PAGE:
A Wellesley Researcher Studies Individual Differences in Ability to Recognize Faces
If a former classmate walks by you on the street and looks you in the face without saying so much as “hello,” don’t be dismayed. Same for a person you met at a party the night before.
These acquaintances are not necessarily being rude or aloof. Some people just struggle to recognize faces, according to Jeremy B. Wilmer, associate professor of psychology at Wellesley.
To assess your own face recognition ability, check out the Recognizing Faces test on TestMyBrain.org, a website that helps people better understand what makes their minds and brains unique through a series of tests. TestMyBrain is a nonprofit initiative that gives personalized feedback to test-takers and simultaneously collects data for scientific research; Wilmer is a director and principal investigator for the group behind the site.
In his recent paper published in Current Directions in Psychological Science, Wilmer describes the remarkable acceleration of research over the past decade regarding how individuals differ in their face recognition abilities.
This acceleration, Wilmer said, was fueled largely by two factors: first, the success of websites like TestMyBrain, which was launched in 2008 and made it possible to test large and diverse populations; and second, by the 2006 publication by Brad Duchaine and Ken Nakayama of a highly effective new technique for assessing face recognition ability.
Deceptively simple, that technique (used in the above-linked test) requires a person to memorize the identity of six new faces and then accurately pick them out when they are interspersed among other faces.
Wilmer and his colleagues in the field have made multiple discoveries in the course of their research. For example, they have found that people’s ability to recognize faces varies tremendously. They have also learned that face recognition does not correlate with intellect.
“Even at a place like Wellesley, which is full of brilliant, ambitious, hard-working individuals, one finds the entire spectrum,” said Wilmer, “from those who have spent their lives failing to recognize friends and celebrities, to those who recognize the shallowest of acquaintances many years later.”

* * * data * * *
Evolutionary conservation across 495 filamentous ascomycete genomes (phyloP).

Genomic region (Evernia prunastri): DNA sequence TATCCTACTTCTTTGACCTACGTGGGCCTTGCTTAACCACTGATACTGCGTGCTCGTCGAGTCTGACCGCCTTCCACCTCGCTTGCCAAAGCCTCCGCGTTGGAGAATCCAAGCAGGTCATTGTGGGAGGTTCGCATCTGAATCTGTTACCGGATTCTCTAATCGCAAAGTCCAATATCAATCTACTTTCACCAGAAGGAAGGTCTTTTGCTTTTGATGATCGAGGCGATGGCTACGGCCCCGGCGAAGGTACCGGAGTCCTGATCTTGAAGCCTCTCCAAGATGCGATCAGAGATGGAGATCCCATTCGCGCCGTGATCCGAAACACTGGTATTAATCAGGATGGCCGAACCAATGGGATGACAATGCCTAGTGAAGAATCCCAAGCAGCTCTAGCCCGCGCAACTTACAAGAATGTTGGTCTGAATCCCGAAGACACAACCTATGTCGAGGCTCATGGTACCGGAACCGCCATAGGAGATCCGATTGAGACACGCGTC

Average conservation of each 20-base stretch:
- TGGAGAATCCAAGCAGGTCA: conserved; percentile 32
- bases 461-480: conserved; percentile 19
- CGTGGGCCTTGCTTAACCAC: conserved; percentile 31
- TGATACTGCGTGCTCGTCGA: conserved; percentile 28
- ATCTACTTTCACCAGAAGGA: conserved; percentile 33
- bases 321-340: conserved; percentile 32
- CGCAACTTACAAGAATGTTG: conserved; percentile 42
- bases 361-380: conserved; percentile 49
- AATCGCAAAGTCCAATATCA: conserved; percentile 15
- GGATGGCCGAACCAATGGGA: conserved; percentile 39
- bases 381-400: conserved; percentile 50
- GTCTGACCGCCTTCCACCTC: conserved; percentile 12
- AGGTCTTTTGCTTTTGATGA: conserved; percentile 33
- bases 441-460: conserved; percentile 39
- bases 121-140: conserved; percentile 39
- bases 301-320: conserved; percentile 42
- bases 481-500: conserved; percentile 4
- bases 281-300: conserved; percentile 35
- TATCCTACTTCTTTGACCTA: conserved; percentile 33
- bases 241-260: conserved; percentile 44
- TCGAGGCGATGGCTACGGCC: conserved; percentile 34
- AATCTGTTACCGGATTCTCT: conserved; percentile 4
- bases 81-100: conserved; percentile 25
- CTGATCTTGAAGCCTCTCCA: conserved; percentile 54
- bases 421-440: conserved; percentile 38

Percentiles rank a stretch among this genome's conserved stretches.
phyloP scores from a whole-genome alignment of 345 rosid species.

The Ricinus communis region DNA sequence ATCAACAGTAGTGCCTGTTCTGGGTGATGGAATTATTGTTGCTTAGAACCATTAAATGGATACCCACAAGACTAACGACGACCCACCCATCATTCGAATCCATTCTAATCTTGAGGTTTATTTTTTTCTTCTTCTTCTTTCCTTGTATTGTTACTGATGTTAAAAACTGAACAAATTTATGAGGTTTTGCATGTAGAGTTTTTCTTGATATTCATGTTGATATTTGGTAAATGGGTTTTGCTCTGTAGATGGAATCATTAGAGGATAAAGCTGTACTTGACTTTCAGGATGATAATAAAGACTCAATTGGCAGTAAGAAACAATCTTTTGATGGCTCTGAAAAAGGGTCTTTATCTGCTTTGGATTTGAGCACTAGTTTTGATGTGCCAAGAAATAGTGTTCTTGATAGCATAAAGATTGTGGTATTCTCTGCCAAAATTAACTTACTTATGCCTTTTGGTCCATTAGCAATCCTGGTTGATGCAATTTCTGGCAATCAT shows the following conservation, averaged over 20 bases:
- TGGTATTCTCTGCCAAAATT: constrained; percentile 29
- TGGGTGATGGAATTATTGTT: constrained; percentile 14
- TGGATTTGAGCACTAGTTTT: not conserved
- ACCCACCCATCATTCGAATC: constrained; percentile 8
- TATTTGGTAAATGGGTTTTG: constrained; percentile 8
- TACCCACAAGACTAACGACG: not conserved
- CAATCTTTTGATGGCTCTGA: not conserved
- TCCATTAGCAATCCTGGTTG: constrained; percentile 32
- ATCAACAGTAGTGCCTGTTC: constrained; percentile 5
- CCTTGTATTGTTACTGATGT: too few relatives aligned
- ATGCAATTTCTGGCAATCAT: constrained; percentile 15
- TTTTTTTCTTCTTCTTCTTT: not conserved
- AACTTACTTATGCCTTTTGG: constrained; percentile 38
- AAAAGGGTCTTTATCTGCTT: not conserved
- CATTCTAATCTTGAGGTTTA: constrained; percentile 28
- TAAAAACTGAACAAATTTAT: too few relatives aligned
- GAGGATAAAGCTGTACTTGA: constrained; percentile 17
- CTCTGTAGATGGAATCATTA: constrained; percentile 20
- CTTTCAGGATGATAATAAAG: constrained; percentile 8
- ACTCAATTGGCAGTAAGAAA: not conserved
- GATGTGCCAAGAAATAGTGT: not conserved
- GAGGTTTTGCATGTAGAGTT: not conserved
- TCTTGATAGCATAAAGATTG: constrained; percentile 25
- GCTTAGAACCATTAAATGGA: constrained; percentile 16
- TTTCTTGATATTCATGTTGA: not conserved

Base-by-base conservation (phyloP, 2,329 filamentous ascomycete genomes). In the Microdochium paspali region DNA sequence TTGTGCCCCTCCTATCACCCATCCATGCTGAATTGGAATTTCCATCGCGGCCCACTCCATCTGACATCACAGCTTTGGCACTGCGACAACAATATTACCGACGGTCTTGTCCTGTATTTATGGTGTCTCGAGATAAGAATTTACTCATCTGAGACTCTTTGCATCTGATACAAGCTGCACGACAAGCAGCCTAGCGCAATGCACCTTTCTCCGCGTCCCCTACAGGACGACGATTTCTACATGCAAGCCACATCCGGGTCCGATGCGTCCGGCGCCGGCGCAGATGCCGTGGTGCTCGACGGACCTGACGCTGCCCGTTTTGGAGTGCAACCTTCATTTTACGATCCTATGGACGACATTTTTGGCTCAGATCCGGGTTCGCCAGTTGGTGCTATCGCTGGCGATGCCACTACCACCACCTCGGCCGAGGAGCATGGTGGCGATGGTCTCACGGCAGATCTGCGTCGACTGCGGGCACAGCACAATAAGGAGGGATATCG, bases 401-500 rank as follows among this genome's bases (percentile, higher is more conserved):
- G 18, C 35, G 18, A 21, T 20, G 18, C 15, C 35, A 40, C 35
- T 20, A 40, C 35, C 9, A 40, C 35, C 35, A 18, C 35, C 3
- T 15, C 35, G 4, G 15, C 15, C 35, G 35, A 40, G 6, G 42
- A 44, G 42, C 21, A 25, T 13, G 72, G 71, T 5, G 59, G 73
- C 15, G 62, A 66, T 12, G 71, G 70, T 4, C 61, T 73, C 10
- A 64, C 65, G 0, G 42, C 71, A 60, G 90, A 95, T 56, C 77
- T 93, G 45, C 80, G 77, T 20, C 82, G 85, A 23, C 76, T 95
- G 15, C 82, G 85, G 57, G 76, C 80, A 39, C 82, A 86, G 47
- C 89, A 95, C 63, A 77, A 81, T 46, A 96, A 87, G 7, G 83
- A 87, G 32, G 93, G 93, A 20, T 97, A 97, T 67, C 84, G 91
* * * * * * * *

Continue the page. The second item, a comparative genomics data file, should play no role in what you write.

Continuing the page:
They now know that face recognition ability is strongly genetic and cannot easily be trained or learned. “You pretty much have it or you don’t,” said Wilmer, “though of course there are strategies one can use—paying attention to voices or posture, extra rehearsal—to boost one’s recognition of a particular person.”
And excellent face recognizers can come from anywhere. “They don’t have to be raised in a wealthy, cultured family and can come from a humble background or have a childhood filled with adversity,” said Wilmer.
Good face recognition is an asset, Wilmer said. Recognition of another person conveys empathy and even warmth to that person. “The human connection that is enabled by recognizing someone is a powerful thing in any number of personal or professional domains,” he said.
Strong facial recognition ability may be particularly useful in careers that depend heavily on relationship-building. Think teachers, office managers, salespeople, medical professionals, and company leaders.
Screening for excellent face recognition could also raise the quality of law enforcement. “Imagine police officers who are less prone to invoking societal stereotypes in their work because they are better able to recognize and connect with the people as individuals,” said Wilmer. “This could easily be the difference between life and death (of an officer or a member of the community they serve).”
Wilmer’s research suggests some facial recognition-based practices that could be used for community building across a wide variety of contexts. “For someone who learns faces rapidly and easily, simple things like name tags at events, employee picture directories, or class lists with student pictures may seem unnecessary,” he said. “Yet given the diversity of face recognition ability in any community, even communities of highly intelligent and accomplished individuals, little memory aids like these can be invaluable for facilitating a strong, vibrant, welcoming, participatory community.”
The science of what makes individual minds and brains unique, Wilmer said, is a rapidly growing area of inquiry. Ultimately, he hopes that continued breakthroughs across the broad science of human uniqueness will fuel tolerance of differences, uncover hidden talents, and enable stronger human connections.